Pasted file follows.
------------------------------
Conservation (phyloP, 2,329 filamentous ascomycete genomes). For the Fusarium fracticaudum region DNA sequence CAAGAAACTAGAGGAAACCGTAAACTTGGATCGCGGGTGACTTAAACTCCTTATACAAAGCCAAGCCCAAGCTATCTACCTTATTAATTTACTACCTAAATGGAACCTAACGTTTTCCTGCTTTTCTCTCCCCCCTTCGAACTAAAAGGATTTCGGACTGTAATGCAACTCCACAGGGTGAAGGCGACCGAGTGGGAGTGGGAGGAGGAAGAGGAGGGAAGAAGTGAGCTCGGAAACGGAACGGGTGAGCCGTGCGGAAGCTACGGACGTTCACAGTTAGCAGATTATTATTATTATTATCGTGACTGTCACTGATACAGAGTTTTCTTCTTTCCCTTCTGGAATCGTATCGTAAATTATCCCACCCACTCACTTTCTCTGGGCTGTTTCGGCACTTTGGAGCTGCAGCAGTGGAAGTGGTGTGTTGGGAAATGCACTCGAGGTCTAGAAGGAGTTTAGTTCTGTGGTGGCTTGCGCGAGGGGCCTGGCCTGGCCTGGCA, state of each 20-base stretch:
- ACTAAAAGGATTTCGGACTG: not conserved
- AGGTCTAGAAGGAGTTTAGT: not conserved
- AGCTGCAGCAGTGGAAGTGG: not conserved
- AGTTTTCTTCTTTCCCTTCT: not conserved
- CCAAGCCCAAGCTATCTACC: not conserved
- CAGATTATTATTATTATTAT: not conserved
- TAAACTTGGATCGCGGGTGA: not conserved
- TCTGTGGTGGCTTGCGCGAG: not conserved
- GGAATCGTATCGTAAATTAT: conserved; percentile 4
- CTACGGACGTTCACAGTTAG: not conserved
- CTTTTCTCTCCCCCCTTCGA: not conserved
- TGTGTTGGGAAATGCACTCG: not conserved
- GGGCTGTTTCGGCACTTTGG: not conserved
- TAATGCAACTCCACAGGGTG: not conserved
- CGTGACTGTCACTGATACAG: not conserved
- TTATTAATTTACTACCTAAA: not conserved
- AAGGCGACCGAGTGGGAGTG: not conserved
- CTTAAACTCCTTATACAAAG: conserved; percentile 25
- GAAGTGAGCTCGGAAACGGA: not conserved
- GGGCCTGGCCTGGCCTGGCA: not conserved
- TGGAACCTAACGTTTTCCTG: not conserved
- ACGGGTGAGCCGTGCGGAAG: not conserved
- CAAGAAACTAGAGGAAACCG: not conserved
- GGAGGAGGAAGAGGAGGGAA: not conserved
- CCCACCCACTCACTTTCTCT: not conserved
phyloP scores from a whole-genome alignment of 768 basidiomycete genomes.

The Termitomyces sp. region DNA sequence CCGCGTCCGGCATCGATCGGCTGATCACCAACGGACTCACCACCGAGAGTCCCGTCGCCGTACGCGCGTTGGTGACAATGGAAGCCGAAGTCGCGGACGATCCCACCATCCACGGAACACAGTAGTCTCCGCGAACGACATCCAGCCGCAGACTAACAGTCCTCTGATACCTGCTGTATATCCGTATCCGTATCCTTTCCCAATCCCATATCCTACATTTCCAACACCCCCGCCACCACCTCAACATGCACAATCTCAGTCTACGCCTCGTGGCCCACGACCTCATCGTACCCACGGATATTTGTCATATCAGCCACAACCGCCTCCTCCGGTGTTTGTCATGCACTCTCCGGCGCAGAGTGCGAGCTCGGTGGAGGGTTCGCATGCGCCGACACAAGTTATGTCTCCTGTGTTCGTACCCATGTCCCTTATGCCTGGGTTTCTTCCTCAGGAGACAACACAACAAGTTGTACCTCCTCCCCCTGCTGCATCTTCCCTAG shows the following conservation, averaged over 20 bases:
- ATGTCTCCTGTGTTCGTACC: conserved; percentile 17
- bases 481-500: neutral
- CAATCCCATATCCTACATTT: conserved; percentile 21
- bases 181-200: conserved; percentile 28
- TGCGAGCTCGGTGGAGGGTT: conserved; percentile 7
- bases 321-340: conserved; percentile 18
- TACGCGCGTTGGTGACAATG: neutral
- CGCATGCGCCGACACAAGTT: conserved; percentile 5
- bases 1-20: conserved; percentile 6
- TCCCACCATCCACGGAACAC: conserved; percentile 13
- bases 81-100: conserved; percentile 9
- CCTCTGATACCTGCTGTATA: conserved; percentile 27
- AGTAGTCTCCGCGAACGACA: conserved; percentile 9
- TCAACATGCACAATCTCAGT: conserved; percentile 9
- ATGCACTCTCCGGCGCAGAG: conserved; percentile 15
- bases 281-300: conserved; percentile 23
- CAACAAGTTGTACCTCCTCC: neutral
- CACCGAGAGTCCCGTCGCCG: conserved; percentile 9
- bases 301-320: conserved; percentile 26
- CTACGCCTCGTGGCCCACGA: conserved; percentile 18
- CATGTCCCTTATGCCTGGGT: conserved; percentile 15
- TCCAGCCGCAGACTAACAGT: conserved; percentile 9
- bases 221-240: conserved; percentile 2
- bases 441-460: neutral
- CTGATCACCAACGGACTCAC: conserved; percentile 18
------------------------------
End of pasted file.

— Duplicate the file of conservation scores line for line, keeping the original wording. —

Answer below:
Conservation (phyloP, 2,329 filamentous ascomycete genomes). For the Fusarium fracticaudum region DNA sequence CAAGAAACTAGAGGAAACCGTAAACTTGGATCGCGGGTGACTTAAACTCCTTATACAAAGCCAAGCCCAAGCTATCTACCTTATTAATTTACTACCTAAATGGAACCTAACGTTTTCCTGCTTTTCTCTCCCCCCTTCGAACTAAAAGGATTTCGGACTGTAATGCAACTCCACAGGGTGAAGGCGACCGAGTGGGAGTGGGAGGAGGAAGAGGAGGGAAGAAGTGAGCTCGGAAACGGAACGGGTGAGCCGTGCGGAAGCTACGGACGTTCACAGTTAGCAGATTATTATTATTATTATCGTGACTGTCACTGATACAGAGTTTTCTTCTTTCCCTTCTGGAATCGTATCGTAAATTATCCCACCCACTCACTTTCTCTGGGCTGTTTCGGCACTTTGGAGCTGCAGCAGTGGAAGTGGTGTGTTGGGAAATGCACTCGAGGTCTAGAAGGAGTTTAGTTCTGTGGTGGCTTGCGCGAGGGGCCTGGCCTGGCCTGGCA, state of each 20-base stretch:
- ACTAAAAGGATTTCGGACTG: not conserved
- AGGTCTAGAAGGAGTTTAGT: not conserved
- AGCTGCAGCAGTGGAAGTGG: not conserved
- AGTTTTCTTCTTTCCCTTCT: not conserved
- CCAAGCCCAAGCTATCTACC: not conserved
- CAGATTATTATTATTATTAT: not conserved
- TAAACTTGGATCGCGGGTGA: not conserved
- TCTGTGGTGGCTTGCGCGAG: not conserved
- GGAATCGTATCGTAAATTAT: conserved; percentile 4
- CTACGGACGTTCACAGTTAG: not conserved
- CTTTTCTCTCCCCCCTTCGA: not conserved
- TGTGTTGGGAAATGCACTCG: not conserved
- GGGCTGTTTCGGCACTTTGG: not conserved
- TAATGCAACTCCACAGGGTG: not conserved
- CGTGACTGTCACTGATACAG: not conserved
- TTATTAATTTACTACCTAAA: not conserved
- AAGGCGACCGAGTGGGAGTG: not conserved
- CTTAAACTCCTTATACAAAG: conserved; percentile 25
- GAAGTGAGCTCGGAAACGGA: not conserved
- GGGCCTGGCCTGGCCTGGCA: not conserved
- TGGAACCTAACGTTTTCCTG: not conserved
- ACGGGTGAGCCGTGCGGAAG: not conserved
- CAAGAAACTAGAGGAAACCG: not conserved
- GGAGGAGGAAGAGGAGGGAA: not conserved
- CCCACCCACTCACTTTCTCT: not conserved
phyloP scores from a whole-genome alignment of 768 basidiomycete genomes.

The Termitomyces sp. region DNA sequence CCGCGTCCGGCATCGATCGGCTGATCACCAACGGACTCACCACCGAGAGTCCCGTCGCCGTACGCGCGTTGGTGACAATGGAAGCCGAAGTCGCGGACGATCCCACCATCCACGGAACACAGTAGTCTCCGCGAACGACATCCAGCCGCAGACTAACAGTCCTCTGATACCTGCTGTATATCCGTATCCGTATCCTTTCCCAATCCCATATCCTACATTTCCAACACCCCCGCCACCACCTCAACATGCACAATCTCAGTCTACGCCTCGTGGCCCACGACCTCATCGTACCCACGGATATTTGTCATATCAGCCACAACCGCCTCCTCCGGTGTTTGTCATGCACTCTCCGGCGCAGAGTGCGAGCTCGGTGGAGGGTTCGCATGCGCCGACACAAGTTATGTCTCCTGTGTTCGTACCCATGTCCCTTATGCCTGGGTTTCTTCCTCAGGAGACAACACAACAAGTTGTACCTCCTCCCCCTGCTGCATCTTCCCTAG shows the following conservation, averaged over 20 bases:
- ATGTCTCCTGTGTTCGTACC: conserved; percentile 17
- bases 481-500: neutral
- CAATCCCATATCCTACATTT: conserved; percentile 21
- bases 181-200: conserved; percentile 28
- TGCGAGCTCGGTGGAGGGTT: conserved; percentile 7
- bases 321-340: conserved; percentile 18
- TACGCGCGTTGGTGACAATG: neutral
- CGCATGCGCCGACACAAGTT: conserved; percentile 5
- bases 1-20: conserved; percentile 6
- TCCCACCATCCACGGAACAC: conserved; percentile 13
- bases 81-100: conserved; percentile 9
- CCTCTGATACCTGCTGTATA: conserved; percentile 27
- AGTAGTCTCCGCGAACGACA: conserved; percentile 9
- TCAACATGCACAATCTCAGT: conserved; percentile 9
- ATGCACTCTCCGGCGCAGAG: conserved; percentile 15
- bases 281-300: conserved; percentile 23
- CAACAAGTTGTACCTCCTCC: neutral
- CACCGAGAGTCCCGTCGCCG: conserved; percentile 9
- bases 301-320: conserved; percentile 26
- CTACGCCTCGTGGCCCACGA: conserved; percentile 18
- CATGTCCCTTATGCCTGGGT: conserved; percentile 15
- TCCAGCCGCAGACTAACAGT: conserved; percentile 9
- bases 221-240: conserved; percentile 2
- bases 441-460: neutral
- CTGATCACCAACGGACTCAC: conserved; percentile 18